Is 3D cinema all it’s cracked up to be?

Stephen Harris


As a technology journalist I’m embarrassed to admit this, but until this week I’d never seen a 3D film. It wasn’t that I was strongly against the concept, just that a confluence of events happened to prevent me watching one.

But any scepticism that I did have turned out to be more than justified. In fact, 3D may just be the biggest con in the history of cinema.

Instead of the immersive film experience I was promised, I was treated to watery eyes, unsettling focus and no obvious improvement in picture quality – and charged almost 40 per cent extra for the pleasure.

Once I had become used to the 3D effects, I soon forgot they were there, partially because I was enjoying the film (Toy Story 3) so much. Some would argue that that’s how 3D is supposed to work – unobtrusively improving your movie-going experience.

But I’d question whether a costly technology that is often uncomfortable for users (and doesn’t work at all for one in 10) is worthwhile when you don’t even notice it.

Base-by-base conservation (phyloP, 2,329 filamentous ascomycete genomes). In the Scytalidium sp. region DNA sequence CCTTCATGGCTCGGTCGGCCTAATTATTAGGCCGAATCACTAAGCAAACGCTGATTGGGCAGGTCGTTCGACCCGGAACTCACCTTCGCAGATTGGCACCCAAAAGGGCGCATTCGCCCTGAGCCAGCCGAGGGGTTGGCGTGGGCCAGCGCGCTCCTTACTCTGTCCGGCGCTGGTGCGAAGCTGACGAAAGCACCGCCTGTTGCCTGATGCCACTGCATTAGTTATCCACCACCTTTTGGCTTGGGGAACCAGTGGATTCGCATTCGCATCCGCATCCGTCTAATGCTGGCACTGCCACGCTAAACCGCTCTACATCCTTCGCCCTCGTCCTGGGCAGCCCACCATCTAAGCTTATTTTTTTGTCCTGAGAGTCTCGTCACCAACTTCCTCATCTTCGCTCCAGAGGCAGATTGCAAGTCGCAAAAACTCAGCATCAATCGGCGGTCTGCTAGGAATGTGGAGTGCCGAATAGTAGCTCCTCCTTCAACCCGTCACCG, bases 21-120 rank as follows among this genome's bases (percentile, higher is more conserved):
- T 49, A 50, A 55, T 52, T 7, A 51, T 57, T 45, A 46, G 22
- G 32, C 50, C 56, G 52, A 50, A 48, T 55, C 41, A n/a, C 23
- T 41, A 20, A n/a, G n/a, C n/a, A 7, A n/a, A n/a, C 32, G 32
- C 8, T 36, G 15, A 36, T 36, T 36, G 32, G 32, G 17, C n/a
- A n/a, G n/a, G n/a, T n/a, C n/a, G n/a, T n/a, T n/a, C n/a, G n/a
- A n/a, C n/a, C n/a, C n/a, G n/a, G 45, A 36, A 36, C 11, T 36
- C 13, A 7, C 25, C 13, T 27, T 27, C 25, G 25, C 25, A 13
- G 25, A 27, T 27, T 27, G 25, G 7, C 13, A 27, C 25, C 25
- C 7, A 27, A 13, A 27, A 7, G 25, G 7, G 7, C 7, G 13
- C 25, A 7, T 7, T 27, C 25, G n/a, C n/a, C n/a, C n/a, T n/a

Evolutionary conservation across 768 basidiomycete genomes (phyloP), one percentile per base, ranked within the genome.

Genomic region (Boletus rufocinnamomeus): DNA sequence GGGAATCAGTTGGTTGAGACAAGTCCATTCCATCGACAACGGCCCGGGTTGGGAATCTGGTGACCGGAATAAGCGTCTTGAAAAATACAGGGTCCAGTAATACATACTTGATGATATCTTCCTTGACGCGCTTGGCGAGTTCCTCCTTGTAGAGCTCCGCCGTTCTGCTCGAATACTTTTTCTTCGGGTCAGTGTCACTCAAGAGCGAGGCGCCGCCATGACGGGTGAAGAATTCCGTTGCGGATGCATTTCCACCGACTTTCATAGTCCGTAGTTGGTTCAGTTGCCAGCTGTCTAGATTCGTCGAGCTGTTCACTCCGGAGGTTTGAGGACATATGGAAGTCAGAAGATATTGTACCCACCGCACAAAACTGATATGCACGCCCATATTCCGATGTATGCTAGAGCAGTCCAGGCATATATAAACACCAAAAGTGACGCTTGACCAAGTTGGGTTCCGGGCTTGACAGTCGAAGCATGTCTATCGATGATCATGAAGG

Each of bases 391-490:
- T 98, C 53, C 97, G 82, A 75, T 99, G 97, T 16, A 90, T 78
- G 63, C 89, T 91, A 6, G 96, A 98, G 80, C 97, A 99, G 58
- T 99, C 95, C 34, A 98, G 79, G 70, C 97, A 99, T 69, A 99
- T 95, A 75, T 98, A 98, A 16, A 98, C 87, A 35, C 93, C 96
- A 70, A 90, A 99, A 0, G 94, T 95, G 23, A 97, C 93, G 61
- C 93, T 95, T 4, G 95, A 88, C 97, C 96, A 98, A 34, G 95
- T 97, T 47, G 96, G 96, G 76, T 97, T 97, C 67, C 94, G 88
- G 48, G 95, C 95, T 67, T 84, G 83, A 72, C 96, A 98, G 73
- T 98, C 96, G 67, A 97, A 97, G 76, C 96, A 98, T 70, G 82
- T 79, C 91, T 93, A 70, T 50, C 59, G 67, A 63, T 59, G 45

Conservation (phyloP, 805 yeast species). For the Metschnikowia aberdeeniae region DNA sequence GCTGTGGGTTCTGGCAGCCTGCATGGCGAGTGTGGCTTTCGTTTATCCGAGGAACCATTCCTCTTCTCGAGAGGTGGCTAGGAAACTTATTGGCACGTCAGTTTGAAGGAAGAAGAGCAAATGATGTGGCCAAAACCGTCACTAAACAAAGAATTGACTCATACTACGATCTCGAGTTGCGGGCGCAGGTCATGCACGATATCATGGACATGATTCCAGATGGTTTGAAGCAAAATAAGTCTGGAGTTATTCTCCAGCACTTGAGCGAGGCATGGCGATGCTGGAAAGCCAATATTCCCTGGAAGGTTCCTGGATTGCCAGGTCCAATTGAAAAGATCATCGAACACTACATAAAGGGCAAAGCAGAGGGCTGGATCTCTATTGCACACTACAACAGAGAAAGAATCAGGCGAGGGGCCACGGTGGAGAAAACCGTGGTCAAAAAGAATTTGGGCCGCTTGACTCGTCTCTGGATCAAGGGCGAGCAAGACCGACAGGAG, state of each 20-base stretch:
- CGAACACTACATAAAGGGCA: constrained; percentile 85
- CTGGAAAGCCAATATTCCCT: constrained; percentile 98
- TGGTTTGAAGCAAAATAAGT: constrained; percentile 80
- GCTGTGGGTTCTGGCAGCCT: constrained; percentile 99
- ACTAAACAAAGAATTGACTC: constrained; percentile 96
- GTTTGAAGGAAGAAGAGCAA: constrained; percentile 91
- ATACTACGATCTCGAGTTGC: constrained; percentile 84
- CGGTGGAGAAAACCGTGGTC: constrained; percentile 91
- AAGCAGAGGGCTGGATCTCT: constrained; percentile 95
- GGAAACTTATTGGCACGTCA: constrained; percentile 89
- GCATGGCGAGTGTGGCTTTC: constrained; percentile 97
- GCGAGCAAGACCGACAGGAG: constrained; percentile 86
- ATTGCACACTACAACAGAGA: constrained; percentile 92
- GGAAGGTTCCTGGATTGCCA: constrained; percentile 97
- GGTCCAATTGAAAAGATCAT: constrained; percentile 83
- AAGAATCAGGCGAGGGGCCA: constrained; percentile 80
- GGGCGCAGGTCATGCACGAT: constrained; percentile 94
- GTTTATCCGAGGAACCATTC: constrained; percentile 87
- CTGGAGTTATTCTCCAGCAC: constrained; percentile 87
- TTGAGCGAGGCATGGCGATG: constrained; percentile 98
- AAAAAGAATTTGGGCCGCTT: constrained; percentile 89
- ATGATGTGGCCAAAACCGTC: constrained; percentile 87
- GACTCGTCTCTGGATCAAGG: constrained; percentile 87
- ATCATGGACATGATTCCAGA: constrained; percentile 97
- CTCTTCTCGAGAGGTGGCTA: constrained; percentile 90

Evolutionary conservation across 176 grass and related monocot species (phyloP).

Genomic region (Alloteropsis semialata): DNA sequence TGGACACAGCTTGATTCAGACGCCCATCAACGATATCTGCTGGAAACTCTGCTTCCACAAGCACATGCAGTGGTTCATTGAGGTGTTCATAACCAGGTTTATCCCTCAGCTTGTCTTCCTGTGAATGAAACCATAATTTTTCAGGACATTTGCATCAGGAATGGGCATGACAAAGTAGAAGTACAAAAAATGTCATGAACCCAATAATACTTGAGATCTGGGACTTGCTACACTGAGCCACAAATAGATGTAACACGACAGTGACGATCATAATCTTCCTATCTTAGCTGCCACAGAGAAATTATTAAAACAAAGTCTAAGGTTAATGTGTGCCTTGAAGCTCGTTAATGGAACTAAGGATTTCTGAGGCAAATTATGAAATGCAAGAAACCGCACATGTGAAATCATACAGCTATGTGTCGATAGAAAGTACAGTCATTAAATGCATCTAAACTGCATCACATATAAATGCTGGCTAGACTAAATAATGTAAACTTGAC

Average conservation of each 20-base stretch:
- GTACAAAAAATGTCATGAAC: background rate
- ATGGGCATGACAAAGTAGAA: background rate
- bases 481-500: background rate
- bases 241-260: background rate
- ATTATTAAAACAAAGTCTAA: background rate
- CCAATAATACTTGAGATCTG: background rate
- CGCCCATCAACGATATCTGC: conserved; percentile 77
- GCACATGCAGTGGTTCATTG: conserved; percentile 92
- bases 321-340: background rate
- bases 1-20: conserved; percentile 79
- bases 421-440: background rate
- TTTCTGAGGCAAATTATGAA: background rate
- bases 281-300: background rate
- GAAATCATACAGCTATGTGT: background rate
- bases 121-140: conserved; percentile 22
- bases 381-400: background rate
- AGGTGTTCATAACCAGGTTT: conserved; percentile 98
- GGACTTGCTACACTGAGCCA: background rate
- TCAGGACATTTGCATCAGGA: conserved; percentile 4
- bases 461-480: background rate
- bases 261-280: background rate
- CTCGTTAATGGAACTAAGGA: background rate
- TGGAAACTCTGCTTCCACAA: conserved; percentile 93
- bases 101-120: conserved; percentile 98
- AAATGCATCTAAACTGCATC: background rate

Cinema screen technology has improved rapidly over the last few years, and 3D has been called the biggest change since colour replaced black and white.

Some films probably do benefit from the eye-popping opportunities for effects that 3D provides (especially if the plot doesn’t stand up to scrutiny), in the same way seeing an IMAX movie can be fun. But in most cases, I doubt that 3D can fundamentally change our enjoyment of a film – in fact it’s more likely to be a distracting gimmick.

Which raises the question of whether we should employ a technology just because we can. Toy Story 3 would have been just as enjoyable, if not more so, in 2D. Yet because of the growing trend, my local cinema didn’t provide that option and so instead I paid the inflated ticket price.

Admittedly in London I could have found an alternative venue but as more and more cinemas and studios become convinced 3D is the only way to go, it will be harder to avoid.

Film companies argue they need 3D to help tackle piracy and boost attendance – you can’t record a 3D movie via videocamera in the cinema and post it online. While the success of films like Avatar have helped draw massive crowds (2009 saw the second highest box office figures in the UK since 1971), for productions without blockbuster effects this thinking is skewed. Or else it’s a cynical justification for upping prices.

If you’re already umming and ahhing over whether to download a film illegally or see it in the cinema, how is being forced to pay a massive hike in the ticket price likely to sway you towards the latter if you don’t get any real benefit?

3D is a tool that can enhance certain productions, but it can’t replace or change the fundamentals of filmmaking. It was the powerful storytelling of Toy Story 3 that brought a tear to my eye. Unless it was those annoying glasses making my eyes water.